ODE bids adieu to PARCC, AIR takes over

Joseph Pratt

[email protected]

To the relief of many, the Ohio Department of Education (ODE) is forced to say goodbye to the Partnership for Assessment of Readiness for College and Careers (PARCC) testing this week, after a limited run lasting only one year.

Ohio’s partnership with PARCC ended after Governor John Kasich signed his budget bill into law this week, banning the state of Ohio from spending any money with the vendor. The change is speculated to have been a result of schools, students, educators, and parents all expressing difficulty and major issues with the system.

Ohio is just one of many states across the county that is pulling away from PARCC testing and looking for alternative vendors of testing.

Clay Local High School Principal Todd Warnock said that the long testing process was stressful for many in his school and began in February, only just nearing into the second half of the year, and did not end until May.

“The worst aspect (of PARCC) was the time that it took out of school year,” Warnock said. “We had to test in so many areas and they were so long. The first, and largest portion of PARCC was the preliminary test in February.Basically, kids need to know everything to test well in February when they had only just started the second semester. Once we started PARCC in February, we were either testing that (PARCC), the Ohio Graduation Test or tge AIR (American Institute of Research) up until May 8.”

Warnock also complained that the testing took a lot from the instruction process, and the school in general, because they had to constantly pull staff to administer the tests.

ODE announced Wednesday that the new vendor for the English and mathematics portion of state common core testing will be the AIR, which is an organization they have worked with to administer tests in other subjects for over a decade.

A representative of the ODE said that no final numbers on the cost for the AIR English and mathematics tests are currently available, but they believe them to be “very comparable” to what Ohio paid PARCC for last year at $26 million for online and paper tests.

Another major issue educators had with AIR and PARCC testing this year was with data release dates from the vendors and ODE.

Warnock said that over the years the process in which schools received data and scores has changed drastically, and in a way that doesn’t help the students.

Previously, ODE has released scores and shown statistics on what questions students answered incorrectly. This data was released before summer so that teachers could guide students and also shape their next year’s curriculum.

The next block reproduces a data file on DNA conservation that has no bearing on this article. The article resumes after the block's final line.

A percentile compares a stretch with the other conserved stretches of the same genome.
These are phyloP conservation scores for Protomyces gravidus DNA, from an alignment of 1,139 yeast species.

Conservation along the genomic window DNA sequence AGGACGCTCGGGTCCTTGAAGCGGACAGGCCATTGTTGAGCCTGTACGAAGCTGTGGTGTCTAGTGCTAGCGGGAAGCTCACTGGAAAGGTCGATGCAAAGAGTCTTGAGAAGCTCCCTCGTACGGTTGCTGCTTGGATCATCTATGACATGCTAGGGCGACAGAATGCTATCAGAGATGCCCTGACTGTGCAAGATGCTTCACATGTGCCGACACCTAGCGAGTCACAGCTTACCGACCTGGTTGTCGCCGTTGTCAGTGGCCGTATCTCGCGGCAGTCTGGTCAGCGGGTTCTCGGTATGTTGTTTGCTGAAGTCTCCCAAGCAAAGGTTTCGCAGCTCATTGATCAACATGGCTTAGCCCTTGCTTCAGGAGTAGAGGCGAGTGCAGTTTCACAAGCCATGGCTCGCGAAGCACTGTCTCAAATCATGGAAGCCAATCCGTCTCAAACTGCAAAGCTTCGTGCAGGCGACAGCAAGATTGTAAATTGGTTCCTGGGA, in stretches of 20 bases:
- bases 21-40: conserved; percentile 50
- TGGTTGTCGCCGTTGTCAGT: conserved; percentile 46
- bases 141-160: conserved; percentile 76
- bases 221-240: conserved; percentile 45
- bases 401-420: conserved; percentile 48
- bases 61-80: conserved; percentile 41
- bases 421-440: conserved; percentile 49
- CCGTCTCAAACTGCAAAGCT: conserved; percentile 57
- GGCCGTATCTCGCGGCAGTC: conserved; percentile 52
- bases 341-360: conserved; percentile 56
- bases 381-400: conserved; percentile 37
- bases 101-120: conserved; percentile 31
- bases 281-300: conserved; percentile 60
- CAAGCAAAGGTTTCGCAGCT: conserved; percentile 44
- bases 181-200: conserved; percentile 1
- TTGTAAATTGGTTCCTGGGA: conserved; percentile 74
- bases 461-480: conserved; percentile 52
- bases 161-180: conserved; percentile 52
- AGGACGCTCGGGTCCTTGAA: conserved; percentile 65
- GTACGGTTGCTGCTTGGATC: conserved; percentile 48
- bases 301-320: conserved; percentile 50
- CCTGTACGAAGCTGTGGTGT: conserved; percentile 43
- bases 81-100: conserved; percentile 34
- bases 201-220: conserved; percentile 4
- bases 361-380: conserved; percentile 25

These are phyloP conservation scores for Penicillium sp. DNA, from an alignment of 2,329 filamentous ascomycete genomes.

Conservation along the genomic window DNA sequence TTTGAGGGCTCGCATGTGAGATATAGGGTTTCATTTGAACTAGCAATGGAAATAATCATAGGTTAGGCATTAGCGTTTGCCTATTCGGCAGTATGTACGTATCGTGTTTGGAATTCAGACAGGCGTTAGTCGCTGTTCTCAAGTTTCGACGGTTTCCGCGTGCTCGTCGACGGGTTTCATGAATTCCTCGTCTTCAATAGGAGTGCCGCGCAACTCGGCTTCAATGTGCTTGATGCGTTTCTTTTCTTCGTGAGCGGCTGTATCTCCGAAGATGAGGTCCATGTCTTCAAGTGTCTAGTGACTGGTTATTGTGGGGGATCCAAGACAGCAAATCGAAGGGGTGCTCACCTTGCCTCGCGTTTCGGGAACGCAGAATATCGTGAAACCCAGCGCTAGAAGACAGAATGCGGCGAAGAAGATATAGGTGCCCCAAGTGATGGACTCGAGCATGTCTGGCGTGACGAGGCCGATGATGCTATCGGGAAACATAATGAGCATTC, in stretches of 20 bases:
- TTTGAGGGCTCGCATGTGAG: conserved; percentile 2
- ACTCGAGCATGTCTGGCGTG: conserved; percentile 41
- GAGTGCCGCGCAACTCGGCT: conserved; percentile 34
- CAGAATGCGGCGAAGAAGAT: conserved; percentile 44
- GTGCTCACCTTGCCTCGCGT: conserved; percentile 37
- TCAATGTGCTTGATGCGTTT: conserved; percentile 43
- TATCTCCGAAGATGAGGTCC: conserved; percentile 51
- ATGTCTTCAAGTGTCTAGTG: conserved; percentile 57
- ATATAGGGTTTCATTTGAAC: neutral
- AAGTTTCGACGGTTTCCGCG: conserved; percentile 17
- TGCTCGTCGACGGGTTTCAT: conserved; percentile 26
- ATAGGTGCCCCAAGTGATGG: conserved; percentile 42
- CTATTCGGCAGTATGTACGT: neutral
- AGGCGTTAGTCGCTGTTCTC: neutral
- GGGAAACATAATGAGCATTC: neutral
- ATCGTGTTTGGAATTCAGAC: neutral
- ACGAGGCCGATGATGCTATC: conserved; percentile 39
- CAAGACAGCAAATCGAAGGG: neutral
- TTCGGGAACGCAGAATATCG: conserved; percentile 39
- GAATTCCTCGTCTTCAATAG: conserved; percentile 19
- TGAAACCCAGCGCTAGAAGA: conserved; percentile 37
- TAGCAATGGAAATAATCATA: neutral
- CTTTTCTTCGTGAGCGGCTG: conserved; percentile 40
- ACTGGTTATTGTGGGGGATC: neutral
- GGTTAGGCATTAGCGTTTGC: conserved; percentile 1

PARCC results have jumped release dates, back and forth, between December and October and November of the next academic school year. Additionally, the only information included will be whether a student passed a subject or not, which Warnock says makes the entire process moot for the students.

Wednesday, the ODE stated that they do not currently know if the release dates will come any sooner with the complete transition to AIR, but they hope to get them out by the end of June each year.

The ODE is excited to reinvent their English and mathematics testing, however, stating they will be catered to Ohio students.

“We have used AIR for over a decade,” Ohio Superintendent Dr. Richard Ross said. “The tests are not coming off a shelf; this is something Ohio teachers will be working with us on to develop a test for English language arts and mathematics and has nothing to do with smarter balance or any other consortium.”

Additionally, ODE stated that the new process will be done during single testing times and in the spring.

“The standards are remaining the same, so the testing will be worked out over the next few months. We are pleased that there will only be one testing window, rather than the months we tested this past school year,” Portsmouth City Schools Superintendent Scott Dutey said. “It seems to be another example of the state rushing into something and then having to backtrack due to the issues associated with it.”

Reach Joseph Pratt at 740-353-3101, ext. 1932, or by Twitter @JosephPratt03